State-Space Search - often have a heuristic "distance from goal".
Here - we have no idea how far away we might be from the optimal solution.
Neural Networks - we have measure of error E.
Here we don't.
Absolute fitness gives us less info than an E measure.
More on this in Comparison of Neural Net and GA.
Here, we're trying to find
the n-dimensional Input that leads to the highest Output.
i.e. Maximising the function.
We don't need to build up a representation of the function.
Requirements: Given any Input, tell me the Output.
Could we combine these?
Do our GA search,
and, as we go along, build up a network to represent the map.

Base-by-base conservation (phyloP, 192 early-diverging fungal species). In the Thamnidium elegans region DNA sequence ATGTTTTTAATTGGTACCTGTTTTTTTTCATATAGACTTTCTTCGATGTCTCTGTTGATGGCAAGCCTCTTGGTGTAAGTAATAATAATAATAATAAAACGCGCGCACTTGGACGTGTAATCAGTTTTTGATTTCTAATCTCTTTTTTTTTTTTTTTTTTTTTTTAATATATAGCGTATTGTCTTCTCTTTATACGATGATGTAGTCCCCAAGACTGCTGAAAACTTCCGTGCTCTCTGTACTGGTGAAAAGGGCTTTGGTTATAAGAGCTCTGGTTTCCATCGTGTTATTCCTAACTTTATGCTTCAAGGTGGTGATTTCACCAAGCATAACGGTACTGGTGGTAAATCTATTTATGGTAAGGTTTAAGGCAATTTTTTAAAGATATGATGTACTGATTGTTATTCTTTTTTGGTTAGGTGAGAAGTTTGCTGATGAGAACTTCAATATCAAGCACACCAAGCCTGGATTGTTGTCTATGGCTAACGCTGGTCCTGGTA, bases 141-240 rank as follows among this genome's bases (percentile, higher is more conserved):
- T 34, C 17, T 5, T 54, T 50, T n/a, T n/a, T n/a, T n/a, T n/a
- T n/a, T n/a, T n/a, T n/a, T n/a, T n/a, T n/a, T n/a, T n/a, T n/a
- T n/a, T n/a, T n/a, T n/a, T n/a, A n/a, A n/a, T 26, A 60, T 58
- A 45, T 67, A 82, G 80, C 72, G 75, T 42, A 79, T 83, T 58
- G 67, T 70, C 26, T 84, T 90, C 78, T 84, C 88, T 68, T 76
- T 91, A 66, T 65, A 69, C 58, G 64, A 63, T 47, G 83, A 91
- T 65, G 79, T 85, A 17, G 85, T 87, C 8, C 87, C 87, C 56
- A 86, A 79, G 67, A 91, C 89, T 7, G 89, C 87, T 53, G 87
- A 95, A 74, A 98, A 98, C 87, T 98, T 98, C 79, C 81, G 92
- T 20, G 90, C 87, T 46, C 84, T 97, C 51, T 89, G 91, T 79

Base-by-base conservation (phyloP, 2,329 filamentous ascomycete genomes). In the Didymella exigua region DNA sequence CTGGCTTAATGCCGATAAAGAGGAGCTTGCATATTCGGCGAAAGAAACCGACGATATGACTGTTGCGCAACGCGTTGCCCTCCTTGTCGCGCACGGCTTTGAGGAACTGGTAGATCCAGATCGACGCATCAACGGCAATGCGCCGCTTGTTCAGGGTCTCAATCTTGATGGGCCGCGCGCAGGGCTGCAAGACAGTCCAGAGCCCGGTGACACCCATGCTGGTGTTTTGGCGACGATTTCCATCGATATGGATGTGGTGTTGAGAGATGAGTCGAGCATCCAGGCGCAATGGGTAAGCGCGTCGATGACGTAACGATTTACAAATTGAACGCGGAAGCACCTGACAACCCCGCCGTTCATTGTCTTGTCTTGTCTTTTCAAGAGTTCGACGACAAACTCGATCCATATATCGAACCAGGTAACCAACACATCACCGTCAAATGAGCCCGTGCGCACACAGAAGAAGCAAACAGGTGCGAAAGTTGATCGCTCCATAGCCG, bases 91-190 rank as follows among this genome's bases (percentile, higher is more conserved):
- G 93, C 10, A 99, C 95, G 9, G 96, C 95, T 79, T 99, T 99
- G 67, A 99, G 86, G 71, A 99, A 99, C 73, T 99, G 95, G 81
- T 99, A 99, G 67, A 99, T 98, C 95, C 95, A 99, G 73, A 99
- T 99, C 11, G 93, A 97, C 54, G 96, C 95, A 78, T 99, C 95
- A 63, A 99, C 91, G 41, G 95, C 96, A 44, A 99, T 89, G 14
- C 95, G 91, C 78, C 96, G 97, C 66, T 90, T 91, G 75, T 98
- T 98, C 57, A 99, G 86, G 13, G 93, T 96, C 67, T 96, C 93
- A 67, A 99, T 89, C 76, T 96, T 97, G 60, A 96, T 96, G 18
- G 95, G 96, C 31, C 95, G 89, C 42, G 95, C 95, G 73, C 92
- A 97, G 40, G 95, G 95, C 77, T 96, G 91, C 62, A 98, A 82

Problem is we won't be representing it in same detail over the whole range.
We spend more time (get more detail) on the higher peaks.
We get random coverage
at the start, but it quickly becomes non-random.
The GA can track changing fitness landscape,
in that each generation has to re-prove its fitness.
Problem is that any
step size
and
temperature
must be increased again.
Also instead of starting with a random scattering of individuals,
we may be starting with them all concentrated in a small, sub-optimal
area of the landscape.
How do you detect if the fitness landscape has changed?
Typically, we need a random (or pseudo-random) number generator to randomly initialise our population, and also to make probabilistic decisions thereafter.
Useful for optimising n parameters, all of which influence each other.
Useful for scheduling that minimises some cost function. e.g. Timetabling of lectures/exams. Minimise no. of clashes (options). Minimise no. of exams on consecutive days, etc.